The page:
Let's stop stereotyping people, it just fuels bias

FIFA president Sepp Blatter attends a news conference at the FIFA headquarters in Zurich. Ennio Leanza / AP Photo
FIFA president Sepp Blatter attends a news conference at the FIFA headquarters in Zurich. Ennio Leanza / AP Photo

You have never truly been verbally assaulted until a Glaswegian football hooligan has racially abused you. I had this (dis)pleasure in the 1980s while on a school trip to watch Scotland vs Holland. As a torrent of racial abuse, peppered with heavy Glaswegian expletives, poured down on me, the trip leader – a kindly schoolteacher – advised me to keep my head down and avoid doing anything that might exacerbate the situation. In hindsight, this advice was probably wiser than it was cowardly.

Sepp Blatter, five-time Fifa president, once suggested that there is no racism in football. Those closer to the action, most notably David Beckham, but many others too, were outraged and incredulous at Mr Blatter's statement. Many players had experienced or witnessed racial abuse weekly. All of them could recall the infamous FA Cup incident, when a racist section of the crowd started taunting Liverpool striker John Barnes by throwing bananas onto the pitch. Mr Barnes, to his eternal credit, coolly back-heeled a piece of fruit into touch and then went on to create the goal that took Liverpool to victory.

Interestingly, the Sepp Blatter who didn't see racism as a problem in football has more recently described criticism of the decision to award the 2022 World Cup to Qatar as racist. Initially, I didn't take Mr Blatter's comment too seriously, but then I heard a guest on a BBC radio show describing Qataris as being “bent as an Arab dagger”. The host of the show didn’t challenge this offensive overgeneralisation. Such a statement, while perhaps not racist, certainly smacks of negative offensive stereotyping.

The problem with allegations of racism is that we can’t always agree on a definition. Or even whether “race” is a meaningful concept. It makes more sense to explore these issues using broader terms, such as in-group favouritism and out-group hostility. Most of us don’t like to think of ourselves as racially prejudiced, but we might be more open to the idea that we often hold fairly subtle (or not so subtle) negative attitudes towards certain out-groups. It’s a classic case of: Us, beautiful; Them, not so much.

Many of us routinely make preconceived judgments about people on the basis of their out-group membership, be it nationality, gender or age. For instance, I recently attended an event with a colleague, an eminent professor who happens to hail from South-east Asia. While we were queuing for food, another guest at the event came over and abruptly ordered my colleague to bring more water to his table. He’d assumed, much to his later embarrassment, that the professor was a waiter.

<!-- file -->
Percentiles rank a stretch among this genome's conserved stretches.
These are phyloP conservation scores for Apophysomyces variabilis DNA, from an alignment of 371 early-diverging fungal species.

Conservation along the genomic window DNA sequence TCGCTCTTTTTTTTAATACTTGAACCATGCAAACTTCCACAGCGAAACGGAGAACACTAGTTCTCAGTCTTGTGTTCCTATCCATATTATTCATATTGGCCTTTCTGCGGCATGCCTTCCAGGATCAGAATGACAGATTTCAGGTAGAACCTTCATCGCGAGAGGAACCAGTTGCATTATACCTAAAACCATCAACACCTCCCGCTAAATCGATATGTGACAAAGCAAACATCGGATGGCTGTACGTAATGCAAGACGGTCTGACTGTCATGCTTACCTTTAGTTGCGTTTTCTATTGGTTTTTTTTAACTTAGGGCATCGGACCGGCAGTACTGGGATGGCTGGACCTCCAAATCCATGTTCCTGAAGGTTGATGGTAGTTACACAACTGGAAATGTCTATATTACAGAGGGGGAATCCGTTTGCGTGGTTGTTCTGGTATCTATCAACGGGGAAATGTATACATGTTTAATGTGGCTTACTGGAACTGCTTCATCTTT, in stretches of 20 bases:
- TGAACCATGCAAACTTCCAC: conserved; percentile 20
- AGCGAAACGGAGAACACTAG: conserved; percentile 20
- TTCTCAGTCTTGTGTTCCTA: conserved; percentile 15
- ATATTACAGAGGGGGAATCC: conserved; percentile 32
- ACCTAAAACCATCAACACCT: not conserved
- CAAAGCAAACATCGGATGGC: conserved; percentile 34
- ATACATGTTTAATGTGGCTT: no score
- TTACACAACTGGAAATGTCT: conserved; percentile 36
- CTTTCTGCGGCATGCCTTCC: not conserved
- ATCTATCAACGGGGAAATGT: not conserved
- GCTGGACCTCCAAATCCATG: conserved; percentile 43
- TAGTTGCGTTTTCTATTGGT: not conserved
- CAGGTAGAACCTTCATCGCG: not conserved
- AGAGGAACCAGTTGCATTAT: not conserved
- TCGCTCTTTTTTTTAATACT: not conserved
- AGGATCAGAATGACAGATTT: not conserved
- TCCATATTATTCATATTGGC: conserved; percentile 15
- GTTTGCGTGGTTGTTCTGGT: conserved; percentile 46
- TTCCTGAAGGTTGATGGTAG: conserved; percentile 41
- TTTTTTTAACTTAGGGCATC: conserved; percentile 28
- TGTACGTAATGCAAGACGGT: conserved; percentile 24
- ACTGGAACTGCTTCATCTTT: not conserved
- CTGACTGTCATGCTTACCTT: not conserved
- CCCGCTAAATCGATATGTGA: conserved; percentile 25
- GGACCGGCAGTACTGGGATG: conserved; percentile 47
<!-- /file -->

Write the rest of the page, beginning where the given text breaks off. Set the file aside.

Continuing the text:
This is a fairly innocuous example, but let’s change the situation. What if my colleague had been a young black man in south central Los Angeles and the thirsty guest was a police officer called upon to make a snap decision involving the use of lethal force?

Psychologists have tested this idea in a now famous experiment known as the “Shoot, don’t shoot study”. This study typically asks participants to sit at a computer screen and shoot any gun-wielding bad guys who randomly pop-up throughout the task. Controversially, the study generally finds that participants are relatively quicker about shooting armed black men compared to armed white men.

But most of the people who show a bias on the task will strongly deny being prejudiced. This is the heart of the issue; our out-group bias is often implicit and automatic. It flies way below our conscious radar and is rooted in assumptions that might have gone unquestioned for decades.

One way to reduce such bias is to become aware of, and less reliant on, stereotypes. These overgeneralised beliefs about out-groups fuel our biases. Sometimes, when I’m in conversation, the person I’m talking to will inquisitively interrupt me, and ask something like: “Where was he from? Was he local/Indian/expat?” This additional information is totally irrelevant to the story; what the person is really seeking is confirmation of an existing out-group stereotype. Don’t give it; don’t fuel the bias.

Dr Justin Thomas is an associate professor of psychology at Zayed University

On Twitter: @DrJustinThomas

Published: July 22, 2015 04:00 AM


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